Renaissance's key 9-0 run to begin the second quarter started with a pair of free throws by Cantinol, who was fouled while attempting a putback. Marquise Mosley (11 points) then knocked down a three-pointer, the Wildcats' first make from distance of the game.
Cantinol followed with a drive to the basket through a crowd before nabbing a steal at midcourt and feeding De Guzman for a layup that made it 22-10 with 4:45 left in the first half.
Cal Lutheran didn't score until center Ryan Smith's jump hook with 4:19 to play in the second.
"We just were patient," De Guzman said. "We knew the nerves would calm down and we would start hitting our shots because we were getting good looks at it."
The Wildcats' full-court press began to break down the C-Hawks in the second quarter. Cal Lutheran had nine turnovers in the first half and finished with 18, including three steals apiece for Cantinol and Gerrick Uneau.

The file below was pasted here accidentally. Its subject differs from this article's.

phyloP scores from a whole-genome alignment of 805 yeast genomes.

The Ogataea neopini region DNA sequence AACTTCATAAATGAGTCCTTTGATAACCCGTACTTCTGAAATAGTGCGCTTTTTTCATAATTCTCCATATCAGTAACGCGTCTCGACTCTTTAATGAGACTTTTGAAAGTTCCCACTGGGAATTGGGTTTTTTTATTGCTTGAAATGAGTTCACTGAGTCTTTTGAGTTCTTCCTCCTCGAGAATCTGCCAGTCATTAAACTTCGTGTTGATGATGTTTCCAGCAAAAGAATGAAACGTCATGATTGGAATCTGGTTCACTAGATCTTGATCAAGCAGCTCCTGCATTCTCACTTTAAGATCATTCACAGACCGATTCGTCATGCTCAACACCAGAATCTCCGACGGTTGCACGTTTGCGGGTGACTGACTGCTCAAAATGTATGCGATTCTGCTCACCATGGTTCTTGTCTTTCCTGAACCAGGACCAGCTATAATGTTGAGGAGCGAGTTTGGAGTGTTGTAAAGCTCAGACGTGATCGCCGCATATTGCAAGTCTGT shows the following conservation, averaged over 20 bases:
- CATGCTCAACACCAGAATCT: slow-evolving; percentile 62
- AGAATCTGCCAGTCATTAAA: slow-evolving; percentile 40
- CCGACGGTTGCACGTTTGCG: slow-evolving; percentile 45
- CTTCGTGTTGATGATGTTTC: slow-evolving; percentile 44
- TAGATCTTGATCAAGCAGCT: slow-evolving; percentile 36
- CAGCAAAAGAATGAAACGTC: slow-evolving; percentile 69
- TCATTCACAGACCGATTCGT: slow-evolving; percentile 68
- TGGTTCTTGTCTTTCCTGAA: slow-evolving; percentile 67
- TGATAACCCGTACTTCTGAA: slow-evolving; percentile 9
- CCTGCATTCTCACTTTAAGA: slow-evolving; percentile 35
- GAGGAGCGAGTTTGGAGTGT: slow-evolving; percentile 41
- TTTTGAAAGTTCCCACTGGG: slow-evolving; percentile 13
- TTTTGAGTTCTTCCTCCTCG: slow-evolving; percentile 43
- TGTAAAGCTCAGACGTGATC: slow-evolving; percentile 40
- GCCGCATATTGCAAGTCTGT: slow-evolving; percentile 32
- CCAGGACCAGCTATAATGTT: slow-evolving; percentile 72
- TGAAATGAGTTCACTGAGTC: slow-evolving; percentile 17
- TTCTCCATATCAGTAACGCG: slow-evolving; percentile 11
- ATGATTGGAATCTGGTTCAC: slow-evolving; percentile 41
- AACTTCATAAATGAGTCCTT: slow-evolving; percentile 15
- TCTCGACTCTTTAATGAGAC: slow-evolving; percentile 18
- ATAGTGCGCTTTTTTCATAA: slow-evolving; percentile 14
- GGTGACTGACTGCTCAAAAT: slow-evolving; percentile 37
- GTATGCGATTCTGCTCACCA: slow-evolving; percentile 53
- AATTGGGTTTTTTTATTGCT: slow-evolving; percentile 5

"We told them we can't have 20 turnovers and win a game and that's pretty much what we had," C-Hawks Coach Dave Peter said. "I think in the heat of the moment, we just stopped moving and we had a lot of guys who were standing around instead of moving to the ball and screening for each other.
"We worked all week on the pressure, it was just one of those things where in the big-game stage our guys just didn't remember to move their feet as much as they should have."
Renaissance led, 30-20, at halftime and went on a 12-3 run to begin the third as Cantinol continued to abuse his counterpart, the 6-foot-8 Smith (13 points), who began the third period with three fouls.